Let’s start with some good news, shall we: after many a moon spent off-screen, Jim Carrey is making a big homecoming with Kidding, a TV show that perfectly taps into his trademark ‘it’s supposed to be comedy, so why am I bawling my eyes out, but heck does that feel good’ kind of genre. And to double up on good news, this series marks Carrey’s reunion with Michel Gondry, a mastermind behind the Eternal Sunshine of the Spotless Mind aka one of the Canadian comedian’s most iconic acting works. Perhaps unsurprisingly, their new collaboration picks on much of the themes their first picture together ventured into so famously.
Kidding tells the story of Jeff Pickles, a lovable kids TV host simpatico leading a correspondingly goody-two-shoes existence until a familial tragedy stops him in his tracks. The pervasive publicity of his life in kliegs and the crumbling ruins of his family idyllic start crashing down on him, a fact that he tries to smooth over, but not for long, and he begins to spiral down to some real bad mental places (and that’s when Jim Carrey’s wonderfully wry and matter-of-fact comic talent steps in). Dark, funny, brooding, clever, bizarre, bittersweet – Kidding is top-quality TV show material.
A lavish period drama that bites: Gwyneth Hughes’s zesty rendition of William Thackeray’s most famous oeuvre, Vanity Fair gives the classic a modern twist so rapier-like and topical that it almost hurts. Not that this mutinous ‘novel without a hero’ exploring a seedy underbelly of a world 'where everyone is striving for what is not worth having’ ever loses its virulent relevance, but the show manages to refashion the message for the picky twenty-first-century audience, partly thanks to the unconventional, genre-defying acting of its youthful cast and clever cinematography that, as one critic rightly noticed, looks like it’s been through an Instagram filter.
Stealing the show is the effervescent Olivia Cooke, who gives the book’s main protagonist, the vivacious, calculating and dollar-eyed Becky Sharp, a refreshingly nuanced spin that challenges the established perceptions of the anti-heroine. Cooke’s Becky Sharp elbows her way to the top of the fuddy-duddy Regency society with much gusto and resourcefulness, fooling with the upper crust’s greats played by Martin Clunes, Frances de la Tour, and Anthony Head whilst shooting knowing looks to the camera as if letting spectators in on the joke.
The show’s exuberantly luxurious, thrillingly dramatic, and very craftily done – a perfect Sunday cliffhanger.
Attention Black Mirror devotees: here’s your next big thing. Written by Patrick Somerville and directed by Cary Fukunaga, Maniac is a new Netflix production that vies to give the trippy masterpiece a good run for its money. The show’s ambitions shine both through its star-studded cast (with Emma Stone, Jonah Hill and Justin Theroux stepping in as leads) and weighty subject-matter (a near-future dystopia playing on the themes of loneliness, trauma, dysfunctional relationships and other existential ‘whats’, ‘whys’, and ‘hows’).
Hill and Stone play two broken protagonists (one a non-achiever from an affluent, modern-nobility family and suffering for it, the other sizzling from a personal drama), who try to find some solace in life by enlisting as guinea pigs in a shifty research center, lulled by its head’s (Justin Theroux) siren-song promises of a miraculous cure to all of their problems. But the experiment doesn’t quite go as planned, and they end up in a whirlwind of vivid hallucinations that transcend time, place, and even fandoms (let’s just say that Game of Thrones and Lord of the Rings make a lucy-in-the-sky-with-diamonds appearance).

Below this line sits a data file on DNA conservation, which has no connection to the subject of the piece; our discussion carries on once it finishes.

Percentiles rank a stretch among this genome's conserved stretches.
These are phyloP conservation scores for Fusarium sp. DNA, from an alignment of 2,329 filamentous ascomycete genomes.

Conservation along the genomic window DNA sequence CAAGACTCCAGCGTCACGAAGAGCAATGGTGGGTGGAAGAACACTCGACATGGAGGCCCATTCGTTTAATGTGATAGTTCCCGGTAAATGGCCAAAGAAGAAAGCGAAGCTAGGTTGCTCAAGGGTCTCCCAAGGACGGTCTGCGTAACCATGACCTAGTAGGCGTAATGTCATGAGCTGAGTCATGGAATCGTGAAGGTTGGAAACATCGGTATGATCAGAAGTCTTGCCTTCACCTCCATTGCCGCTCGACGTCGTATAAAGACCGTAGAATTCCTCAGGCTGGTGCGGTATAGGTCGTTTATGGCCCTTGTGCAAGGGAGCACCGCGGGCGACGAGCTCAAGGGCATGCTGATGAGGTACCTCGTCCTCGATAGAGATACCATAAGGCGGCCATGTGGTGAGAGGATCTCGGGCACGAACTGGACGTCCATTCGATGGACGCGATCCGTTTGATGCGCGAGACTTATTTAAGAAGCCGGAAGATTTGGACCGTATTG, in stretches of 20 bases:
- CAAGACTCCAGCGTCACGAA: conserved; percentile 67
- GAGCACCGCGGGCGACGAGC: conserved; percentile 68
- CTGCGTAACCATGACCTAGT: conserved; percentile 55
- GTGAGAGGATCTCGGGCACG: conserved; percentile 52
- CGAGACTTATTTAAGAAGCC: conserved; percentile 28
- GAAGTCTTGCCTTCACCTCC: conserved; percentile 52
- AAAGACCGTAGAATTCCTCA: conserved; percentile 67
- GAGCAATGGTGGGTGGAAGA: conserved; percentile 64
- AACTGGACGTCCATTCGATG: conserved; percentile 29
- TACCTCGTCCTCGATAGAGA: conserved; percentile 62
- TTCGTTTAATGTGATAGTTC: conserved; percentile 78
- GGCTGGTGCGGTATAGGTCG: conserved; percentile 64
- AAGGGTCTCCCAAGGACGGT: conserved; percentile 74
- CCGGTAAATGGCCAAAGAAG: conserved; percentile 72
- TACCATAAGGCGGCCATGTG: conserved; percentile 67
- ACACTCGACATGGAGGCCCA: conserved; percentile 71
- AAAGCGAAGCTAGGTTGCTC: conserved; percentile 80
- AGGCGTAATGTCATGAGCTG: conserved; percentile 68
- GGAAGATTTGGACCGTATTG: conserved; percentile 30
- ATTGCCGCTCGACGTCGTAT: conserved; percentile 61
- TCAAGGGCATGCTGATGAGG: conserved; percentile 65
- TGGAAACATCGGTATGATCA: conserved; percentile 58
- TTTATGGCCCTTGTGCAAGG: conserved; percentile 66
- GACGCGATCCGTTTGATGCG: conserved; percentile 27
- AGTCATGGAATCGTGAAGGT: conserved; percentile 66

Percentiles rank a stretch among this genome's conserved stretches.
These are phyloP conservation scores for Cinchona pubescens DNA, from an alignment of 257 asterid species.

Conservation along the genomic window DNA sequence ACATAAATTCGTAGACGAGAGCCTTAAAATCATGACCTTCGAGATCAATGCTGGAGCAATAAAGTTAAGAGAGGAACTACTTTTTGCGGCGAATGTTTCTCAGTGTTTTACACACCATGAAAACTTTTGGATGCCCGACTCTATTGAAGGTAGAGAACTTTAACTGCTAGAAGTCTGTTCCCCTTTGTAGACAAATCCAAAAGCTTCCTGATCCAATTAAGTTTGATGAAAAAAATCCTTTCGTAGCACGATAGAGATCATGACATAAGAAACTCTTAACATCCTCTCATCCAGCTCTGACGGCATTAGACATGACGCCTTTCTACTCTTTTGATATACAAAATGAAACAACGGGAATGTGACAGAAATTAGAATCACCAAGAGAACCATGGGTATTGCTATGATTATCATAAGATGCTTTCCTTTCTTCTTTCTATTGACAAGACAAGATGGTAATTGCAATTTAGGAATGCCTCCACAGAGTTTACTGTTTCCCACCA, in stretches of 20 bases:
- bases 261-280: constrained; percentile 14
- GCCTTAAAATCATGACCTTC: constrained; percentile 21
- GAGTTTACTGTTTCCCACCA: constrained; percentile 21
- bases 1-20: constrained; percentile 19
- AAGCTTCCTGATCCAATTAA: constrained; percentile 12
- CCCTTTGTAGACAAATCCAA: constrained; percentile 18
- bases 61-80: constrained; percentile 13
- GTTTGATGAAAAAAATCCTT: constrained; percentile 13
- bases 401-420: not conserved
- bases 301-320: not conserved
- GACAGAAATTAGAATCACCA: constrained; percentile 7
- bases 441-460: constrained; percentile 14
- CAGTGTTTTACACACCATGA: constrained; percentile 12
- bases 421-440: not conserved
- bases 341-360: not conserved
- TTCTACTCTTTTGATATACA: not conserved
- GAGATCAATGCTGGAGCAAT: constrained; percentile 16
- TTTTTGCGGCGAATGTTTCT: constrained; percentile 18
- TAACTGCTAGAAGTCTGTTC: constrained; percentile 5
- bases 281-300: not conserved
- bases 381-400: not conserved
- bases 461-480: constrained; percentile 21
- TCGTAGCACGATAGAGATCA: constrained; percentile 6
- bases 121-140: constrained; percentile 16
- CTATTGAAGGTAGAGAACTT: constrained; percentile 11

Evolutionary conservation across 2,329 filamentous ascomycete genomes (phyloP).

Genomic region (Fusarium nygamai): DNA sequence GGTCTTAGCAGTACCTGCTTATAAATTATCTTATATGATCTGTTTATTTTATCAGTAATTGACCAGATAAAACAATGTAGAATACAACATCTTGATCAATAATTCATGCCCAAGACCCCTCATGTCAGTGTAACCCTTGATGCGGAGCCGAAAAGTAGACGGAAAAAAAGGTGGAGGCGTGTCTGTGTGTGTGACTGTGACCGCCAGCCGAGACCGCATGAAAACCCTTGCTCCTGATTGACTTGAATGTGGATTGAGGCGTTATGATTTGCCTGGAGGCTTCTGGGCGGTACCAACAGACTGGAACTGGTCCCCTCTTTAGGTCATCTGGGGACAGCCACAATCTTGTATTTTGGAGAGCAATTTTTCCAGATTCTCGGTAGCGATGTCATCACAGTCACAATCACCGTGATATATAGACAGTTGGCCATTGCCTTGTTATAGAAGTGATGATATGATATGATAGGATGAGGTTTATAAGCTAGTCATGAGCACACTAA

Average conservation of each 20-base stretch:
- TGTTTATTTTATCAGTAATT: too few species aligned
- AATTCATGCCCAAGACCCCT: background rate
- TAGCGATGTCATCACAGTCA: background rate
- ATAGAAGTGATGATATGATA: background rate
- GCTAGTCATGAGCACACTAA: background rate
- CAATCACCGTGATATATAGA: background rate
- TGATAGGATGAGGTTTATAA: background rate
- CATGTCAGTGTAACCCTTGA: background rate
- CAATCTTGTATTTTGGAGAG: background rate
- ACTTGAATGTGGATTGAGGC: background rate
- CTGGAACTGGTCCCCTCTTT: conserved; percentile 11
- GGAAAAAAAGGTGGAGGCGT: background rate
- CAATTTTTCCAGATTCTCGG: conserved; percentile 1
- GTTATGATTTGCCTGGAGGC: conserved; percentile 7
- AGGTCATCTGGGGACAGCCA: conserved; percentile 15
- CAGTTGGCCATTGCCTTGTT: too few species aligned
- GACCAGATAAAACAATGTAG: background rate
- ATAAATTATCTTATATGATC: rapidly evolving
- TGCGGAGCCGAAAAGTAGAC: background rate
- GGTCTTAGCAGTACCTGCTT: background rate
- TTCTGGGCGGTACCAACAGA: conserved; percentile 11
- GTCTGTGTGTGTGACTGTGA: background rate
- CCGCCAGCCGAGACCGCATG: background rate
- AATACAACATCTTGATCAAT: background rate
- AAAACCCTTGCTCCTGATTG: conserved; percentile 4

Maniac is a madcap pastiche of different genres that risks leaving you a bit off-kilter, but one thing is certain: it’s worth checking out, and we recommend you do just that.
The Little Drummer Girl
Airing in November, The Little Drummer Girl is the BBC’s most recent venture into the world of John le Carré adaptations. Stakes are high on this long-awaited whodunit: with its charged plot, intriguing cast that includes Boardwalk Empire’s Michael Shannon, Lady Macbeth’s Florence Pugh, True Blood’s Alexander Skarsgård, and Game of Thrones’s Charles Dance, critically-acclaimed maverick South Korean director Park Chan-wook, and John le Carré himself weighing in as an exclusive producer, we’re right to expect miracles.
The show draws on le Carré’s emblem motif of a layman (laywoman, in this case) embroiled in an explosive spy affair. Following a discovery that her holiday romance Becker (Alexander Skarsgård) is in reality an Israeli intelligence officer, a left-leaning acting debutante Charlie (Florence Pugh) herself becomes a double agent, teaming up with her two-faced beau to eliminate a Palestinian terrorist threat. But as their plan advances, Charlie realizes that she’s probably not on the side she should be on.
Will the series live up to the hype? It better, or the crew should prepare for a furious pack of critics and le Carré’s fans waiting for them in some dark alley (and we can’t promise we won’t join them).
… and everything else
In other cinematic news, The Good Place’s back with a delicious third season, we’re promised fresh reboots of Charmed and Sabrina the Teenage Witch (only it’s called Chilling Adventures of Sabrina now and is hella spooky – a great contender for a Halloween night-in), humans finally arrive on Mars in a Sci-Fi drama tellingly called The First, Mad Men’s producer Matthew Weiner brings in an original present-day exposé on the descendants of the last Russian royal family starring Isabelle Huppert (a very interesting choice), and the brilliant John Krasinski tries his hand at playing the iconic American spy Jack Ryan – we’re in for some good times, folks.
Enjoy! Yours truly, ITMO.NEWS